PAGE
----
Information and Technology Report 1999-0001



Barbiturate products are commonly used to euthanize domestic animals. The primary active component in euthanasia solutions is sodium pentobarbital, but some products also contain other minor ingredients (Fig. 48.1).

Euthanasia solutions are generally injected intravenously in domestic animals; therefore, after death, the solutions will be most concentrated in the blood and the highly vascularized organs, such as the liver or spleen, of the euthanized animal.

Euthanized carcasses that are available as carrion pose a hazard to scavenging birds and mammals. Large domestic animal carcasses, such as horses, that are not used for food or rendering but that are sufficiently valuable (monetarily or psychologically) to warrant veterinary services and euthanasia drugs are the most common sources of barbiturate poisoning in scavengers. In one instance in British Columbia, a single cow carcass was responsible for poisoning 29 bald eagles.

Circumstances that interfere with burial, such as frozen winter soil or bulky carcasses, result in euthanized carcasses being available for scavenger species. This problem could increase in the future if more stringent air-quality standards restrict carcass incineration.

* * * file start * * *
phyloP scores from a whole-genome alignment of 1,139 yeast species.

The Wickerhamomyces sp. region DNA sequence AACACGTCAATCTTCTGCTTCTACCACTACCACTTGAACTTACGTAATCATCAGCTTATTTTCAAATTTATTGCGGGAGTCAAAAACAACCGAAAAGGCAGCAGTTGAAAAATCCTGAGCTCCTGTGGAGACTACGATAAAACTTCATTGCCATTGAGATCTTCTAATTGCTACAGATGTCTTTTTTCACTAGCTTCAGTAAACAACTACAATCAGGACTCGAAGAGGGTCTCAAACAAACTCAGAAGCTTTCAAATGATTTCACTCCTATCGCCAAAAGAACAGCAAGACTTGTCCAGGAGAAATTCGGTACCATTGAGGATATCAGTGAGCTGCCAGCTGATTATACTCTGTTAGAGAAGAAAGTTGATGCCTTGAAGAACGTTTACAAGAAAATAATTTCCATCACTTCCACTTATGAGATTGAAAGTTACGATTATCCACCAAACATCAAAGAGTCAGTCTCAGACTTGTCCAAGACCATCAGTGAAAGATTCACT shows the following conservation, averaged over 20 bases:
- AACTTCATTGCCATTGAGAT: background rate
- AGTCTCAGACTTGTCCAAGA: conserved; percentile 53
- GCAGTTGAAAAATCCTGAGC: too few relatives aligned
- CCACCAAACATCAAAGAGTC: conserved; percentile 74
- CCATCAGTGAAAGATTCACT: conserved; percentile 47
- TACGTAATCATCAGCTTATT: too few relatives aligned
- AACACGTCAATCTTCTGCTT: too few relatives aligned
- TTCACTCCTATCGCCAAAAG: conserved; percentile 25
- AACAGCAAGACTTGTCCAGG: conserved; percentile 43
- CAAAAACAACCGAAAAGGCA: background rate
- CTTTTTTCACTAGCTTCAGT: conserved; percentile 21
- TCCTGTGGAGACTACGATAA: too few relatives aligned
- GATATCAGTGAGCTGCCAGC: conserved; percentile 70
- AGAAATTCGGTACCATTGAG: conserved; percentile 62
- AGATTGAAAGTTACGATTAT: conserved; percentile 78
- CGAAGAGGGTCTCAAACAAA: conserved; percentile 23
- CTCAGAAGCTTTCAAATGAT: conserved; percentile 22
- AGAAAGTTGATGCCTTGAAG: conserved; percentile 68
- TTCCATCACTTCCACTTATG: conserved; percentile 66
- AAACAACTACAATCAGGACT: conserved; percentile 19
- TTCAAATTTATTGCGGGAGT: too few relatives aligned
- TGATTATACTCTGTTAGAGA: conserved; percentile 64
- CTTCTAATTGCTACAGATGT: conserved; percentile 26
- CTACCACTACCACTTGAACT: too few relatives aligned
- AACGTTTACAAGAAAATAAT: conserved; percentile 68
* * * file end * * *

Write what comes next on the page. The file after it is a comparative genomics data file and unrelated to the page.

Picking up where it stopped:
Publication type Report
Publication Subtype Federal Government Series
Title Barbiturates
Series title Information and Technology Report
Series number 1999-0001
Year Published 1999
Language English
Publisher U.S. Geological Survey
Publisher location Reston, VA
Contributing office(s) National Wildlife Health Center
Description 2 p.
Larger Work Type Report
Larger Work Subtype USGS Numbered Series
Larger Work Title Field manual of wildlife diseases: General field procedures and diseases of birds
First page 349
Last page 350
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